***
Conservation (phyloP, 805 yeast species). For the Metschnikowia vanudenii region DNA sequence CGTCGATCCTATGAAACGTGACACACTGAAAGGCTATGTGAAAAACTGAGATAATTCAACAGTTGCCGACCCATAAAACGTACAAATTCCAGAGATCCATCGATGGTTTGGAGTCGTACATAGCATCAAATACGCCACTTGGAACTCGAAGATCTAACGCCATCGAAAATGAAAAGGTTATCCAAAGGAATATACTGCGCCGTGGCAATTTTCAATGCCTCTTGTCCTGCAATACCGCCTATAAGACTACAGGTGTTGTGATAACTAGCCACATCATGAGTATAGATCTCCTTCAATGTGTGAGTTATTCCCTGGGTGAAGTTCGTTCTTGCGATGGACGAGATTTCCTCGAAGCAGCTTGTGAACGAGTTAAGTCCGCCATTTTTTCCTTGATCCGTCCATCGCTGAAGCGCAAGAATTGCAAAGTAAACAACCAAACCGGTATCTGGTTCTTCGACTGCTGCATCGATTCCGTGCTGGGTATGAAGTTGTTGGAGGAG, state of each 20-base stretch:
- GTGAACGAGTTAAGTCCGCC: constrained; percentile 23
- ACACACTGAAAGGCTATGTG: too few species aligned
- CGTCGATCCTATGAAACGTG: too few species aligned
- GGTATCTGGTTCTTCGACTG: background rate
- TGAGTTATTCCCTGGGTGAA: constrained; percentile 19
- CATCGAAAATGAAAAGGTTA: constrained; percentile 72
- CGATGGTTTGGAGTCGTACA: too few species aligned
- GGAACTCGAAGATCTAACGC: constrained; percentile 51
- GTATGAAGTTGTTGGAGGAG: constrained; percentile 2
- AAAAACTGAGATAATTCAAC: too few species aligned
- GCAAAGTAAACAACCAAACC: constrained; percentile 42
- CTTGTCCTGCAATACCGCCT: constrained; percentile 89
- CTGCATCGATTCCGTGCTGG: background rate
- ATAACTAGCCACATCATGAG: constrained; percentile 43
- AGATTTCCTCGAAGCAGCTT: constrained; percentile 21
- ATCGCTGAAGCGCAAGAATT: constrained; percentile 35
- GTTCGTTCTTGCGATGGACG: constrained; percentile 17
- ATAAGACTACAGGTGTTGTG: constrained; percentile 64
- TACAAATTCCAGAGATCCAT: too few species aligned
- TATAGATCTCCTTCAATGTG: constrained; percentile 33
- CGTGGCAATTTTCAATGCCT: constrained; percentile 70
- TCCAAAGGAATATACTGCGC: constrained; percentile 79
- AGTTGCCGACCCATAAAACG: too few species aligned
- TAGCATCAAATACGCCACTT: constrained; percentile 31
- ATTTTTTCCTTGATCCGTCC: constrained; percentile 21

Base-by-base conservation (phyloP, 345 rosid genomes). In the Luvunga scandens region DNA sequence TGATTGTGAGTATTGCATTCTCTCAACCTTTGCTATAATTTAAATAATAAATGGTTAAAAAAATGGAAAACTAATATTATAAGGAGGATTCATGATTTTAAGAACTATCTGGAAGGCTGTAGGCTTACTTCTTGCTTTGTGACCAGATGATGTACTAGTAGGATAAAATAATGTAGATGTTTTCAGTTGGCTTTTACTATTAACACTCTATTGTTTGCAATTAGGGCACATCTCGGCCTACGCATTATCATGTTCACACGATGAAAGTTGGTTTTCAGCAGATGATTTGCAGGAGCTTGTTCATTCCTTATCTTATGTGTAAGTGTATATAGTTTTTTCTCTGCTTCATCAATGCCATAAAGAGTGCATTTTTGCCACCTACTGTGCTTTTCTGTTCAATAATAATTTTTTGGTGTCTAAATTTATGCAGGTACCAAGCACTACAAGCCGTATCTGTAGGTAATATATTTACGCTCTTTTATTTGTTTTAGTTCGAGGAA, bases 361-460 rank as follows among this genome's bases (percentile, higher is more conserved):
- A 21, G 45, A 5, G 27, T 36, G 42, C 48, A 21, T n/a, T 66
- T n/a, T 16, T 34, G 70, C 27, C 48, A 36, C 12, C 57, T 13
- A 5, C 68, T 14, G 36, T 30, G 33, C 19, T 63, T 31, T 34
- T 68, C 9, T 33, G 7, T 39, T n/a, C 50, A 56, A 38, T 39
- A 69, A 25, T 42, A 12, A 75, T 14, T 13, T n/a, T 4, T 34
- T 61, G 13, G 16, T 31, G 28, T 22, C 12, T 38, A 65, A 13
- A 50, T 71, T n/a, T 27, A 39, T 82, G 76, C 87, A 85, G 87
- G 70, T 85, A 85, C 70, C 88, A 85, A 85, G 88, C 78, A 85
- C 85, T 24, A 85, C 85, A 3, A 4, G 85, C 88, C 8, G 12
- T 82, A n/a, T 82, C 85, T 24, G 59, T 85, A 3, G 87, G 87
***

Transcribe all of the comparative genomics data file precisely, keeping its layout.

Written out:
Conservation (phyloP, 805 yeast species). For the Metschnikowia vanudenii region DNA sequence CGTCGATCCTATGAAACGTGACACACTGAAAGGCTATGTGAAAAACTGAGATAATTCAACAGTTGCCGACCCATAAAACGTACAAATTCCAGAGATCCATCGATGGTTTGGAGTCGTACATAGCATCAAATACGCCACTTGGAACTCGAAGATCTAACGCCATCGAAAATGAAAAGGTTATCCAAAGGAATATACTGCGCCGTGGCAATTTTCAATGCCTCTTGTCCTGCAATACCGCCTATAAGACTACAGGTGTTGTGATAACTAGCCACATCATGAGTATAGATCTCCTTCAATGTGTGAGTTATTCCCTGGGTGAAGTTCGTTCTTGCGATGGACGAGATTTCCTCGAAGCAGCTTGTGAACGAGTTAAGTCCGCCATTTTTTCCTTGATCCGTCCATCGCTGAAGCGCAAGAATTGCAAAGTAAACAACCAAACCGGTATCTGGTTCTTCGACTGCTGCATCGATTCCGTGCTGGGTATGAAGTTGTTGGAGGAG, state of each 20-base stretch:
- GTGAACGAGTTAAGTCCGCC: constrained; percentile 23
- ACACACTGAAAGGCTATGTG: too few species aligned
- CGTCGATCCTATGAAACGTG: too few species aligned
- GGTATCTGGTTCTTCGACTG: background rate
- TGAGTTATTCCCTGGGTGAA: constrained; percentile 19
- CATCGAAAATGAAAAGGTTA: constrained; percentile 72
- CGATGGTTTGGAGTCGTACA: too few species aligned
- GGAACTCGAAGATCTAACGC: constrained; percentile 51
- GTATGAAGTTGTTGGAGGAG: constrained; percentile 2
- AAAAACTGAGATAATTCAAC: too few species aligned
- GCAAAGTAAACAACCAAACC: constrained; percentile 42
- CTTGTCCTGCAATACCGCCT: constrained; percentile 89
- CTGCATCGATTCCGTGCTGG: background rate
- ATAACTAGCCACATCATGAG: constrained; percentile 43
- AGATTTCCTCGAAGCAGCTT: constrained; percentile 21
- ATCGCTGAAGCGCAAGAATT: constrained; percentile 35
- GTTCGTTCTTGCGATGGACG: constrained; percentile 17
- ATAAGACTACAGGTGTTGTG: constrained; percentile 64
- TACAAATTCCAGAGATCCAT: too few species aligned
- TATAGATCTCCTTCAATGTG: constrained; percentile 33
- CGTGGCAATTTTCAATGCCT: constrained; percentile 70
- TCCAAAGGAATATACTGCGC: constrained; percentile 79
- AGTTGCCGACCCATAAAACG: too few species aligned
- TAGCATCAAATACGCCACTT: constrained; percentile 31
- ATTTTTTCCTTGATCCGTCC: constrained; percentile 21

Base-by-base conservation (phyloP, 345 rosid genomes). In the Luvunga scandens region DNA sequence TGATTGTGAGTATTGCATTCTCTCAACCTTTGCTATAATTTAAATAATAAATGGTTAAAAAAATGGAAAACTAATATTATAAGGAGGATTCATGATTTTAAGAACTATCTGGAAGGCTGTAGGCTTACTTCTTGCTTTGTGACCAGATGATGTACTAGTAGGATAAAATAATGTAGATGTTTTCAGTTGGCTTTTACTATTAACACTCTATTGTTTGCAATTAGGGCACATCTCGGCCTACGCATTATCATGTTCACACGATGAAAGTTGGTTTTCAGCAGATGATTTGCAGGAGCTTGTTCATTCCTTATCTTATGTGTAAGTGTATATAGTTTTTTCTCTGCTTCATCAATGCCATAAAGAGTGCATTTTTGCCACCTACTGTGCTTTTCTGTTCAATAATAATTTTTTGGTGTCTAAATTTATGCAGGTACCAAGCACTACAAGCCGTATCTGTAGGTAATATATTTACGCTCTTTTATTTGTTTTAGTTCGAGGAA, bases 361-460 rank as follows among this genome's bases (percentile, higher is more conserved):
- A 21, G 45, A 5, G 27, T 36, G 42, C 48, A 21, T n/a, T 66
- T n/a, T 16, T 34, G 70, C 27, C 48, A 36, C 12, C 57, T 13
- A 5, C 68, T 14, G 36, T 30, G 33, C 19, T 63, T 31, T 34
- T 68, C 9, T 33, G 7, T 39, T n/a, C 50, A 56, A 38, T 39
- A 69, A 25, T 42, A 12, A 75, T 14, T 13, T n/a, T 4, T 34
- T 61, G 13, G 16, T 31, G 28, T 22, C 12, T 38, A 65, A 13
- A 50, T 71, T n/a, T 27, A 39, T 82, G 76, C 87, A 85, G 87
- G 70, T 85, A 85, C 70, C 88, A 85, A 85, G 88, C 78, A 85
- C 85, T 24, A 85, C 85, A 3, A 4, G 85, C 88, C 8, G 12
- T 82, A n/a, T 82, C 85, T 24, G 59, T 85, A 3, G 87, G 87